A novel approach to the application of critical velocity within soccer

Dunlop, Gordon (2013) A novel approach to the application of critical velocity within soccer. MSc(R) thesis, University of Glasgow.

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The relationship between velocity and time to exhaustion is hyperbolic and is defined by two parameters: critical velocity (CV), which represents the highest sustainable work rate; and the curvature constant (D’), which is the maximum amount of work that can be performed above CV. An important challenge that needs to be addressed however, before more research is conducted on both the importance of, and understanding of the physiology underlying CV and D’, is the protocol implemented for the measurement of these two parameters. At present, the number of exhaustive test bouts required restricts its use in intervention studies and makes its application within team based sports highly impractical. The main aim of the present study was to validate a novel critical velocity field test protocol that would allow the determination of CV in a single testing session. Twelve healthy male soccer players (mean ± SD) (22 ± 3yrs; 179 ± 7 cm; 74 ± 9 Kg; 4.5 ± 0.6 l.min¬-1) participated in this study and were randomly assigned to one of two intervention groups: a high intensity aerobic training group (INT) that completed two sessions per week comprising of 4x4 minute high intensity interval training at 90-95% of maximum heart rate (Hfmax); or alternatively, a controlled training group (CON), wherein habitual training practices were maintained throughout the 6 week training period. As outlined by the investigation testing protocol, both prior to, and following the completion of each respective 6-week intervention, all subjects performed an incremental exercise test for estimation of peak oxygen uptake (VO2peak) and peak treadmill running velocity (Vpeak) respectively. Having established Vpeak, a randomised series of four constant velocity treadmill tests to the limit of tolerance (tlim) were performed for the estimation of CV and D’. Each test was separated by a minimum period of 24 hours and was performed at designated work rates elected to span a tlim range of 3 to 20 minutes. Forming the novel element of this investigation, a field based test was also performed pre- and post-intervention. In contrast to the laboratory protocol however, 3 constant velocity tests to tlim were performed simultaneously, separated only by a 15minute recovery period for the determination of the V-t relationship and CV and D’ respectively. The results indicated that following the 6 week high intensity aerobic intervention, while a mean significant difference in peak oxygen uptake was displayed in the intervention group pre- to post-intervention (4.36 ± 0.67 vs. 4.50 ± 0.58 l.min-1; P = 0.020), this was not supported by a mean significant increase in critical velocity (3.65 ± 0.24 vs. 3.72 ± 0.25 m.sec-1; P = 0.355), post-intervention (lab determined CV values). No significant differences where displayed in either mean peak oxygen uptake (4.65 ± 0.45 vs. 4.56 ± 0.56 l.min-1; P = 0.225) or CV (3.66 ± 0.49 vs. 3.72 ± 0.52 m.sec-1; P = 0.216) (lab determined CV values) following the 6 week control intervention. While both protocol estimates for the determination of critical velocity displayed no significant difference pre- to post-intervention for either study group, (3.65 ± 0.24 vs. 3.72 ± 0.25 m.sec-1; P = 0.355) (INT lab) vs. (3.44 ± 0.10 vs. 3.44 ± 0.22 m.sec-1; P = 0.935) (INT field) and (3.66 ± 0.49 vs. 3.72 ± 0.52 m.sec-1; P = 0.216) (CON lab) vs. (3.42 ± 0.28 vs. 3.44 ± 0.32 m.sec-1; P = 0.640) (CON field) respectively, disparity between laboratory and field derived estimates was evident for both groups, with a significant difference between post-intervention protocol estimates being presented for CV within the INT group (3.72 ± 0.25 vs. 3.44 ± 0.22 m.sec-1; P = 0.018). Closer inspection of the data revealed little to no agreement between lab and novel field protocols estimates, with the field protocol inherently underestimating CV. Overall the lab protocol performed better than the field protocol, displaying a narrower interval (0.35m.sec¬-1) from which to detect a possible intervention effect relative to that of the field protocol (0.42m.sec-1). In concurrence it also provided better reproducibility for CV estimation, exhibiting a higher reproducibility coefficient relative to the field protocol (0.94 vs. 0.81) The key finding from the present study was that little evidence exists to validate the application of the novel field based protocol to determine critical velocity from a single testing session. The current results indicate that little to no agreement was found between laboratory derived and field test estimates of critical velocity, with the field test inherently underestimating critical velocity. Analysis of the results reveal that the novel field test, relative to the laboratory protocol, offers limited sensitivity and reproducibility to accurately estimate and track changes in critical velocity following a high intensity aerobic training intervention. The large disparity displayed between lab and field protocol estimates implies more research is required into the development of a novel field test that facilitates the accurate estimation of critical velocity from a single test sitting before its application within team based sporting environments can be justified.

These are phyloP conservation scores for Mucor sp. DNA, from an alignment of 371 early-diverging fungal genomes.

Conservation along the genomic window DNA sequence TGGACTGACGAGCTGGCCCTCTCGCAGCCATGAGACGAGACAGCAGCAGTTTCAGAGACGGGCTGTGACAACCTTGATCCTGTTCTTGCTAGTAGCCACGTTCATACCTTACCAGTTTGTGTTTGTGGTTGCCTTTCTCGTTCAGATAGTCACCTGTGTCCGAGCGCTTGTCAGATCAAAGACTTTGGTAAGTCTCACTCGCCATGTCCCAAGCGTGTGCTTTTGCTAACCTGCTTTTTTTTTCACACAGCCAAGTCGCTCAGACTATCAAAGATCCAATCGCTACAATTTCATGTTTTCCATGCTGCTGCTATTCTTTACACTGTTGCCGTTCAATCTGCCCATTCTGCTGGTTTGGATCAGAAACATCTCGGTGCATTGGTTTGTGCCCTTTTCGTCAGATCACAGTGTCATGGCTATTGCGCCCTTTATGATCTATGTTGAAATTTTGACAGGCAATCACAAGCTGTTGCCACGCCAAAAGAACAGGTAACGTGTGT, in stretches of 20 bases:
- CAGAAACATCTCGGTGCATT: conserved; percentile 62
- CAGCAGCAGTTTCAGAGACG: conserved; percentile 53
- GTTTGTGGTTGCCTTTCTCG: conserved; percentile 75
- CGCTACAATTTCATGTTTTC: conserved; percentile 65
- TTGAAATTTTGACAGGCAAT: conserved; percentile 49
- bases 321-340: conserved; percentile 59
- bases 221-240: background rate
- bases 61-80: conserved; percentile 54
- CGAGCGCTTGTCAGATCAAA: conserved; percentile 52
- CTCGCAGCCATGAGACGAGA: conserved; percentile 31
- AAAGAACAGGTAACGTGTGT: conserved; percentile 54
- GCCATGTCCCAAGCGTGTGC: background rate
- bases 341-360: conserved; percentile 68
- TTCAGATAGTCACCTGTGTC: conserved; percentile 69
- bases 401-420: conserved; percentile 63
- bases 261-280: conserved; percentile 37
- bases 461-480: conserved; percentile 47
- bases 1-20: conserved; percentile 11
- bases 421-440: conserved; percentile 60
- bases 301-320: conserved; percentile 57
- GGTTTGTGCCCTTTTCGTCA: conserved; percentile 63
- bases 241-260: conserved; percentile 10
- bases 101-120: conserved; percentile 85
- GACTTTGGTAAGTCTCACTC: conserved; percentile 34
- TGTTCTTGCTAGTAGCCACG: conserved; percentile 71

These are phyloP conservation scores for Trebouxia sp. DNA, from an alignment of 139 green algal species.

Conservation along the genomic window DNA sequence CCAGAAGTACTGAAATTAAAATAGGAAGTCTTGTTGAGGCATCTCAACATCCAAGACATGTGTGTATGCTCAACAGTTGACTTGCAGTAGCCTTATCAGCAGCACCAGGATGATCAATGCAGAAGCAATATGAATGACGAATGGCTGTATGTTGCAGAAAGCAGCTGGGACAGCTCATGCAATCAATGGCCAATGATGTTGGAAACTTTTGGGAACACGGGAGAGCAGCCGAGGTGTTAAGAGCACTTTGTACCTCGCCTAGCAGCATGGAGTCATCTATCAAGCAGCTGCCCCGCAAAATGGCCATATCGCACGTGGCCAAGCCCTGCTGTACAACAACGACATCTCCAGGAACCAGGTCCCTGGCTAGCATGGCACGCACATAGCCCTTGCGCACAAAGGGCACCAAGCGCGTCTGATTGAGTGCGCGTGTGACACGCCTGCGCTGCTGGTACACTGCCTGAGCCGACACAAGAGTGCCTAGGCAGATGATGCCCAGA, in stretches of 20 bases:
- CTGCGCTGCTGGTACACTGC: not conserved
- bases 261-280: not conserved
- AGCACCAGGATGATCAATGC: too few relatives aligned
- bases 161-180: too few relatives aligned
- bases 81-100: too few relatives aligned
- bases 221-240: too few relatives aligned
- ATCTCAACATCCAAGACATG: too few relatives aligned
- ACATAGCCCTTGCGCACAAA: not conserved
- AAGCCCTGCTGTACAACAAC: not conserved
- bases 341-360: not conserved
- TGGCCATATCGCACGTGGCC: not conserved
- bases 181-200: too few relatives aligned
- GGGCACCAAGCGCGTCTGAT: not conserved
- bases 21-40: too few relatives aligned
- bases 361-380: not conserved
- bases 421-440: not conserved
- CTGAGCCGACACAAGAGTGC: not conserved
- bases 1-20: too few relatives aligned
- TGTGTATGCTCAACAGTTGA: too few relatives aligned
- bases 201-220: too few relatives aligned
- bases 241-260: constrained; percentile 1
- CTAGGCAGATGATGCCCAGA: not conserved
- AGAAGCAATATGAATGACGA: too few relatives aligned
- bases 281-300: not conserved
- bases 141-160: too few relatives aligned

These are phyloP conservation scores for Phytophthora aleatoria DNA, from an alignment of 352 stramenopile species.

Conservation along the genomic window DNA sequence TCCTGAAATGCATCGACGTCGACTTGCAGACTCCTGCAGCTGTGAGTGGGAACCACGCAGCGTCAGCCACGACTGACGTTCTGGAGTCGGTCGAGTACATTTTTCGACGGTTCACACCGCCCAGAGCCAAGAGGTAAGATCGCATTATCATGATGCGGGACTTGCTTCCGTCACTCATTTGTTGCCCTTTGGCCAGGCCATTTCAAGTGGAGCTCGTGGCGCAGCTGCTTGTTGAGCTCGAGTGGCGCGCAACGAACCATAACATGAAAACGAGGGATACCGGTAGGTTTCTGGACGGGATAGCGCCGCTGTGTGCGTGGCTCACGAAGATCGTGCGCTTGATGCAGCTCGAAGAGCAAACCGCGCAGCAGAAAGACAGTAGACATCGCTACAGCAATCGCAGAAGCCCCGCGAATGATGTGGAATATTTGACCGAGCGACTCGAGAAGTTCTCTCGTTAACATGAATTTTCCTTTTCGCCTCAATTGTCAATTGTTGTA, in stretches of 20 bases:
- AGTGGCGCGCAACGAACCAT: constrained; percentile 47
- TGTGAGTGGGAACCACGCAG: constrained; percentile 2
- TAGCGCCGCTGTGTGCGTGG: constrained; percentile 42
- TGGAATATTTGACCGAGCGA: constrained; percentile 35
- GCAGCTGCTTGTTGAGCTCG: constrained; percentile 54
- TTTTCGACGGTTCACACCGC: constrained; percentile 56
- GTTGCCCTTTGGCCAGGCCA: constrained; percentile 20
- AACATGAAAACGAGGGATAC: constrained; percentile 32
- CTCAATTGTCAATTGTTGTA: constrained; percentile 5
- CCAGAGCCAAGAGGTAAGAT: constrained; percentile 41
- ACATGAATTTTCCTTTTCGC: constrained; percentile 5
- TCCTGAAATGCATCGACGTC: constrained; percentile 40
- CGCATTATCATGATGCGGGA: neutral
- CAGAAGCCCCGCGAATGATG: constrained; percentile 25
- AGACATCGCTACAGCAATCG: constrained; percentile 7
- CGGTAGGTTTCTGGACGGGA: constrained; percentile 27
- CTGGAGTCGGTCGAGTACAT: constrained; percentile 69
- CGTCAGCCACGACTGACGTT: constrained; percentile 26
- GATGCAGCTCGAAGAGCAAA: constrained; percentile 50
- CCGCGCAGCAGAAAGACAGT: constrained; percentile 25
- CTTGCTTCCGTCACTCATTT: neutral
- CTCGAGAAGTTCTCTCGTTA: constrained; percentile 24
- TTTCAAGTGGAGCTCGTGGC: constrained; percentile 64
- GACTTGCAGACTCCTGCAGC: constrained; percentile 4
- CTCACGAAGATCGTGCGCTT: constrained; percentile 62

Item Type: Thesis (MSc(R))
Qualification Level: Masters
Subjects: Q Science > QP Physiology
Colleges/Schools: College of Medical Veterinary and Life Sciences > School of Life Sciences > Life Sciences Human Biology/Sports Science
Funder's Name: UNSPECIFIED
Supervisor's Name: Scobie, Mr Nairn
Date of Award: 2013
Depositing User: Mr Gordon Dunlop
Unique ID: glathesis:2013-4617
Copyright: Copyright of this thesis is held by the author.
Date Deposited: 24 Oct 2013 15:44
Last Modified: 24 Oct 2013 15:44
URI: http://theses.gla.ac.uk/id/eprint/4617